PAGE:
Historically black colleges and universities helped lift generations of African-Americans to economic security. Now, attendance has become a financial drag on many of their young graduates, members of a new generation hit particularly hard by the student-debt crisis.
Students of these institutions, known as HBCUs, are leaving with disproportionately high loans compared with their peers at other schools, a Wall Street Journal analysis of Education Department data found, and are less likely to repay those loans than they were a decade ago.
Among key findings of the Journal’s examination of 2017 data, the latest available:
Though HBCUs typically cost less than other public and nonprofit four-year schools, these colleges have long trailed those peers on measures of debt and repayment. Now they are trailing by far greater margins.
Many HBCUs see a mandate in giving opportunity to disadvantaged youth, who often start out with fewer financial resources and a diminished ability to pay.
At Stillman College in Tuscaloosa, Ala., the board until recently included alumni from rural Alabama working as lawyers, doctors and ministers, said its president, Cynthia Warrick. “They’ve told me that no one else would take them but Stillman. I think we have a responsibility to still be that place.”
Graduates of four-year for-profit colleges, which weren’t part of the Journal’s comparisons, have similar overall repayment rates and median debt loads to HBCU alumni, an analysis of federal data shows.
The HBCU debt gap has widened partly because of simple math. Tuition increases have outstripped inflation across America.
- Black families have the least wealth of the largest U.S. racial groups, Federal Reserve data show.
- Parents of black college students have lower incomes and are less likely to own homes than those from other racial groups, Education Department data show.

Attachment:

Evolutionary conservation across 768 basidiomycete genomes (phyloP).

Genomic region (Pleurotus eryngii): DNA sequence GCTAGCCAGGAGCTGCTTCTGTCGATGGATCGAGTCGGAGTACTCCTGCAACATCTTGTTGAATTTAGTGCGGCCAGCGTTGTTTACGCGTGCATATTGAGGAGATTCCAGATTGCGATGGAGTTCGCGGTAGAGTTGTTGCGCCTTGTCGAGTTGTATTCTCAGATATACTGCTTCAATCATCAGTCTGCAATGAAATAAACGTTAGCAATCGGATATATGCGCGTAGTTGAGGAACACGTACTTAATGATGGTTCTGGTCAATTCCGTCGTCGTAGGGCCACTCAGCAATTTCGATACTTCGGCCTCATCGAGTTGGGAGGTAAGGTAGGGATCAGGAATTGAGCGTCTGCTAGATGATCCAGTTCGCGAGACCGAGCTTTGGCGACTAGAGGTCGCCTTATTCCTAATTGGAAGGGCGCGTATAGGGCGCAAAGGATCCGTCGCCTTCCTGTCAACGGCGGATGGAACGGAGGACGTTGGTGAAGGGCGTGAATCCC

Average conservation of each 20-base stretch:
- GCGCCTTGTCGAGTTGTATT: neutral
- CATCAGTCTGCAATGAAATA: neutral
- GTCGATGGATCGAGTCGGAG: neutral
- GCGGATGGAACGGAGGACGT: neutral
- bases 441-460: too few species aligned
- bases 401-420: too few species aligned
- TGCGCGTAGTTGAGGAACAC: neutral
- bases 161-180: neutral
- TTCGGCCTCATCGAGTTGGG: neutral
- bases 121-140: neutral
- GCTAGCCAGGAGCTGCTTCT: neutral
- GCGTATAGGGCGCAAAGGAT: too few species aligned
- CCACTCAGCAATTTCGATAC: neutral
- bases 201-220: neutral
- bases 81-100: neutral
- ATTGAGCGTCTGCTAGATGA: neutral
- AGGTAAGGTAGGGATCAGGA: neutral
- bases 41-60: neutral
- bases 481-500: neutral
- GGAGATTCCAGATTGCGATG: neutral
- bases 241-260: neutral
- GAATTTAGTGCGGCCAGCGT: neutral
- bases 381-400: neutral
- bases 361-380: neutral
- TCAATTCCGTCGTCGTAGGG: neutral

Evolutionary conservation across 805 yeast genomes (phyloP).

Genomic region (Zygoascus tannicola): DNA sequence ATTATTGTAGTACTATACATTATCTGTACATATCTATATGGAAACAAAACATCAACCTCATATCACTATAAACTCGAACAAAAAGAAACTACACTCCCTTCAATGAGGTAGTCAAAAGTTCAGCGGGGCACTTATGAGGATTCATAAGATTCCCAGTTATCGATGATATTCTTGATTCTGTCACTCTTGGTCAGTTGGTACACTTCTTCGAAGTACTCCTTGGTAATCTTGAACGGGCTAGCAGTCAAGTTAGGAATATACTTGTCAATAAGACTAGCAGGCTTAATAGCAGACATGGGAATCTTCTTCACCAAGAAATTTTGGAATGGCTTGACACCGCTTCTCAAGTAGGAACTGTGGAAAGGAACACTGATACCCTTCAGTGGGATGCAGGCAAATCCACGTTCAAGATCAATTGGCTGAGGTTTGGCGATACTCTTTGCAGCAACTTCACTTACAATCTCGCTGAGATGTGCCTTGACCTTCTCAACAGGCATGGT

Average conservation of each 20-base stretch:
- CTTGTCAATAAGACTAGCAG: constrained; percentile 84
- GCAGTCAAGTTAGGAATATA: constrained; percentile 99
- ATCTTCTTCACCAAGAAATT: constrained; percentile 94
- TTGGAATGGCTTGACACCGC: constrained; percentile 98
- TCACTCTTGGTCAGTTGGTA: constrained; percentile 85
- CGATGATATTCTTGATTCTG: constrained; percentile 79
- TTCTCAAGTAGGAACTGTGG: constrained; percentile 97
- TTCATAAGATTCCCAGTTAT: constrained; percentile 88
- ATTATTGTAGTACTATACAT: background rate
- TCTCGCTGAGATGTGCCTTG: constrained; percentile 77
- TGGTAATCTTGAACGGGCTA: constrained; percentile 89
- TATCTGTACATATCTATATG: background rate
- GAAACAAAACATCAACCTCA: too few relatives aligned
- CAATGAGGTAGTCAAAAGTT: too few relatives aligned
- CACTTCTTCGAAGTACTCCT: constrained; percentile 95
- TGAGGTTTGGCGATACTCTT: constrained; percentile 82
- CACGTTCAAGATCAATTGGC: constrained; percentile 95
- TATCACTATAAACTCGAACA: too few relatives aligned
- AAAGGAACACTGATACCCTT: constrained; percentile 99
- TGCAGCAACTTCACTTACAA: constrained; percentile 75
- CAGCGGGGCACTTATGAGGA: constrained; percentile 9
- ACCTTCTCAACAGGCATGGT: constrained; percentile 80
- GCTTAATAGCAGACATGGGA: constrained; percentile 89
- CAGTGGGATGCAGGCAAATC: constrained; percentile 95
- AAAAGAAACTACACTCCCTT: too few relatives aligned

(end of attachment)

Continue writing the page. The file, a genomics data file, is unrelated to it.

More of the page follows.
So in coping with tuition increases, black students have fewer resources to draw on than many Americans. Borrowing proportionally more has been the solution for many black students and families.
.. Blacks typically earn less than whites after college, so they have fewer resources to repay. Black college graduates between ages 21 and 24 earned nearly 17% less per hour, on average, than white graduates of the same age range in 2018, according to an analysis of census data by the Economic Policy Institute, a left-leaning think tank.
.. Many HBCUs opened after the Civil War and in the first half of the 20th century when public and private universities often denied admission to African-American students. The schools often started out severely behind their peers financially. Many never caught up, despite government efforts that the schools say have been insufficient.
Income inequality describes the gap between a six-figure salary and minimum wage. But the more alarming gap occurs in wealth — a household’s total assets minus debts.
.. According to our research, wealth inequality is much worse among families with children, and the gap has widened greatly over the past two decades
.. The demographer Samuel Preston warned in 1984 that the United States had made “a set of private and public choices that have dramatically altered the age profile of well-being,” by devoting resources toward improving conditions for the elderly while neglecting to do the same for families with children.
.. Unlike income, which can change quickly because of a booming economy or a rise in the minimum wage, changes in wealth usually happen slowly.
.. Parental wealth is also a critical determinant of where children live and the quality of the schools they attend. It can affect the kind of job they have, if and when they marry, and whether they own their homes.